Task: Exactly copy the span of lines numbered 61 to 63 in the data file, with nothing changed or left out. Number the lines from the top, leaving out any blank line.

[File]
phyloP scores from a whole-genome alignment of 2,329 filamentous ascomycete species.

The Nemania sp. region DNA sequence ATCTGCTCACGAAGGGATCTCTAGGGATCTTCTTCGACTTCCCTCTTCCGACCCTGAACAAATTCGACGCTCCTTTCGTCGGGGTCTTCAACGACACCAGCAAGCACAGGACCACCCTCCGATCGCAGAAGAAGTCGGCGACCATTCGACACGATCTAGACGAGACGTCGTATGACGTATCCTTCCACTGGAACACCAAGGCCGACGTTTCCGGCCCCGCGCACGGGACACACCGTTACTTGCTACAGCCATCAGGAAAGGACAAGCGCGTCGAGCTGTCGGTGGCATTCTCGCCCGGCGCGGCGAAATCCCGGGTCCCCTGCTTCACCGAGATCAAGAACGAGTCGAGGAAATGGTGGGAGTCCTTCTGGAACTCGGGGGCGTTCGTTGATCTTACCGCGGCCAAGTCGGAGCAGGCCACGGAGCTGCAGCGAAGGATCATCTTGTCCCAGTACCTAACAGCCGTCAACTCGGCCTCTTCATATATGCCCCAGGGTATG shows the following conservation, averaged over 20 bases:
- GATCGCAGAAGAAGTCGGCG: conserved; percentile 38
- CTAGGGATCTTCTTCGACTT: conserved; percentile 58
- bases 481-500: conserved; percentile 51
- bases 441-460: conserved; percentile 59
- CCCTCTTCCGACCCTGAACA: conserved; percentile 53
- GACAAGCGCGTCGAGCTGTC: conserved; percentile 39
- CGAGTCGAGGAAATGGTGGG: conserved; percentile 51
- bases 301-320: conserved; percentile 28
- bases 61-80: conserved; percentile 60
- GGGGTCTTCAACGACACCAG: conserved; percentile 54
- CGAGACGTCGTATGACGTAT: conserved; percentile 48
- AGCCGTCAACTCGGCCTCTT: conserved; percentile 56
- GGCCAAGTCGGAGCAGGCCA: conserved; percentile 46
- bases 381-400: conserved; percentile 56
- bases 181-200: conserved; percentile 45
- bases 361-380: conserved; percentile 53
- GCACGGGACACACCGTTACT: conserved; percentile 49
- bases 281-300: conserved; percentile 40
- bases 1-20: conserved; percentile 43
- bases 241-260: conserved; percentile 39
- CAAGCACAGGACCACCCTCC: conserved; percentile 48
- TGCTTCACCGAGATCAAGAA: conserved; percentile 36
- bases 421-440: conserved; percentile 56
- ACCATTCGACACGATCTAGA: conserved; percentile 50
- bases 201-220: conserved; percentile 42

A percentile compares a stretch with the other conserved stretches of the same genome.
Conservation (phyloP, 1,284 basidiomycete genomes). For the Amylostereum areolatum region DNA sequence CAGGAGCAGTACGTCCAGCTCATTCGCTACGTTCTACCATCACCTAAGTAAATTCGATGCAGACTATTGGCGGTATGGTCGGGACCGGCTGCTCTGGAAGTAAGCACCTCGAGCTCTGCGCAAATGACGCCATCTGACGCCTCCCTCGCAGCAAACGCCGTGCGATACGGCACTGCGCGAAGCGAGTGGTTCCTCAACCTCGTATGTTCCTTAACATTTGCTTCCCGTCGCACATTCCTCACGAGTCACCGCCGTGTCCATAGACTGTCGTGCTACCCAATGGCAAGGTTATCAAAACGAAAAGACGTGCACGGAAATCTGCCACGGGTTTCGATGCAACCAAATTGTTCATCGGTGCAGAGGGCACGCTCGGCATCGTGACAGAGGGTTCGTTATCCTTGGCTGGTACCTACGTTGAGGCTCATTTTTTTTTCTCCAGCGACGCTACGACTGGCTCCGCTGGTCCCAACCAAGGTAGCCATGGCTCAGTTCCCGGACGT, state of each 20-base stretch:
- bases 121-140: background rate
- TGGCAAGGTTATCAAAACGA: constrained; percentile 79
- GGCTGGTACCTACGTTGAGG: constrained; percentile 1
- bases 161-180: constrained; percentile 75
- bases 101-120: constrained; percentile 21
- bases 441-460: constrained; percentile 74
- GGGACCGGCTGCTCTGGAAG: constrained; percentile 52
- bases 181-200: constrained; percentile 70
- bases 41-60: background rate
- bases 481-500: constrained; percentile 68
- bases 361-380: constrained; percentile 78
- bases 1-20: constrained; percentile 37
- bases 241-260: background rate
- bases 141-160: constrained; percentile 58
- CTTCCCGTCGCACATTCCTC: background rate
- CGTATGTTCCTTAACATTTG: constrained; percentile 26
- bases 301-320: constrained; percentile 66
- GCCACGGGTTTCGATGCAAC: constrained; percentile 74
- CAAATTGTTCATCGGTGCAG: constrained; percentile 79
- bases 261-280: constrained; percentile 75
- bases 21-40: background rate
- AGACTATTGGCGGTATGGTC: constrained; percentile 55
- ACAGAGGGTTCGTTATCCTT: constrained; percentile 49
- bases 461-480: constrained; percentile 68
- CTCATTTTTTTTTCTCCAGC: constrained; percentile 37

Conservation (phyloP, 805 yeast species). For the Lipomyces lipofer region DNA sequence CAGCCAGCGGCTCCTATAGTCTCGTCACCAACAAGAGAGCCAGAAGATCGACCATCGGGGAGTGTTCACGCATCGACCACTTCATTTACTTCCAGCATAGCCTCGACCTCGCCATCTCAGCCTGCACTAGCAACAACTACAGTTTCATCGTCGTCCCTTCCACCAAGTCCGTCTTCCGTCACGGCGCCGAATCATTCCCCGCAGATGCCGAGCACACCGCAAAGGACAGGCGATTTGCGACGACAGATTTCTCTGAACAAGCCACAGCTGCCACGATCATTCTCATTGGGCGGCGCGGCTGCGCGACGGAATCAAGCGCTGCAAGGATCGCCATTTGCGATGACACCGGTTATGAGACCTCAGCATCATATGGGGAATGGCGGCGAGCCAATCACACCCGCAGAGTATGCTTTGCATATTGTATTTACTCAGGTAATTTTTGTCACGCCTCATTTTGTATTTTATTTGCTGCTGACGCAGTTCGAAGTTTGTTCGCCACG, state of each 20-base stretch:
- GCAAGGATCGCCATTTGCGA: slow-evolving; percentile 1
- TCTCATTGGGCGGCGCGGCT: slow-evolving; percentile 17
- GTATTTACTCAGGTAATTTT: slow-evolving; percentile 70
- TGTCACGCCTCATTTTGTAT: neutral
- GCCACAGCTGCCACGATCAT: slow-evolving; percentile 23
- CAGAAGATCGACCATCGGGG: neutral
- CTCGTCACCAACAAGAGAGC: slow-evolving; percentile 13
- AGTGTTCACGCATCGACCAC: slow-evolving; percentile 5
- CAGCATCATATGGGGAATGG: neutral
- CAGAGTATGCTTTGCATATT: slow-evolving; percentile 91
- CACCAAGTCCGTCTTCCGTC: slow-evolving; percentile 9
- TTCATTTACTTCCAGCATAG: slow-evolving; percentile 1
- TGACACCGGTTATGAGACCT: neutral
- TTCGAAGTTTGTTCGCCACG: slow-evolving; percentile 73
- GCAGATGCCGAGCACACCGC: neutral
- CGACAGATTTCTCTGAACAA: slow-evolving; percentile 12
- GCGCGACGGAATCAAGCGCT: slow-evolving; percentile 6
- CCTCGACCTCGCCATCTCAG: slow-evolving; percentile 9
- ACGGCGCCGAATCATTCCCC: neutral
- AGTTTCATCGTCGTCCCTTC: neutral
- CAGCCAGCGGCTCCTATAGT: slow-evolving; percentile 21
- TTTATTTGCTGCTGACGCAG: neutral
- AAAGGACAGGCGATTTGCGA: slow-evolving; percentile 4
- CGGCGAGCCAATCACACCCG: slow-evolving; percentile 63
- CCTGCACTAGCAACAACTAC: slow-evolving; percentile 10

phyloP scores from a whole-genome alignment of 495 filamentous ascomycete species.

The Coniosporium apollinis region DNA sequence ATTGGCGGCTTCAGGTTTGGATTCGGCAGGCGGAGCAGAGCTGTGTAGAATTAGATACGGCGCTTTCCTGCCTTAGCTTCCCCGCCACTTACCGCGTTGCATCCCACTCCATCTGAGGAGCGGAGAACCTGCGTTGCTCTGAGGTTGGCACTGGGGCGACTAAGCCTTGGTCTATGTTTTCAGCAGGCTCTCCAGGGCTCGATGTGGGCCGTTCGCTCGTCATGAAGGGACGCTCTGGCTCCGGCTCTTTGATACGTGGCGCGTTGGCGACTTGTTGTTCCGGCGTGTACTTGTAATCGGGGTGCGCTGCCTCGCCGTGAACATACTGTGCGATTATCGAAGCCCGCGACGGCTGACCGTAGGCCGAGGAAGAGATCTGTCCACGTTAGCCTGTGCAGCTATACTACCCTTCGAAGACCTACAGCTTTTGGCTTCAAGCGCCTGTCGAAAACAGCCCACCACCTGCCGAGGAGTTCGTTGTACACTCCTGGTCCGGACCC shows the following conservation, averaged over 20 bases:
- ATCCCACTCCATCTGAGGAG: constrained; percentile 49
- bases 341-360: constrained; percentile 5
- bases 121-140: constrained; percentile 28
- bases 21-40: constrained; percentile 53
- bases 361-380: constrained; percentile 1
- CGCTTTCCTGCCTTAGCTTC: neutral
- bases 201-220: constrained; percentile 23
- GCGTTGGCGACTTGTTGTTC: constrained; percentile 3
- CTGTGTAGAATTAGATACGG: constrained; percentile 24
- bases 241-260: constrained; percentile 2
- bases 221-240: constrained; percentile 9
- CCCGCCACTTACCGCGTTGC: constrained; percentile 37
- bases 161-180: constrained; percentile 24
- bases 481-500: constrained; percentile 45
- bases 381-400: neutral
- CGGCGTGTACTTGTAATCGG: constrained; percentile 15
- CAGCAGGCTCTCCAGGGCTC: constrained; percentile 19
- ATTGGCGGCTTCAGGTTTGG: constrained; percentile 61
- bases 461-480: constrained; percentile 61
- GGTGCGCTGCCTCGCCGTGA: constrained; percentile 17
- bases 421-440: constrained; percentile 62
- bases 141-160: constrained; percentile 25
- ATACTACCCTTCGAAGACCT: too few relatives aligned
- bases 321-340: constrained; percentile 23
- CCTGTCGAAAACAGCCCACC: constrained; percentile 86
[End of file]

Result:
- CAGAAGATCGACCATCGGGG: neutral
- CTCGTCACCAACAAGAGAGC: slow-evolving; percentile 13
- AGTGTTCACGCATCGACCAC: slow-evolving; percentile 5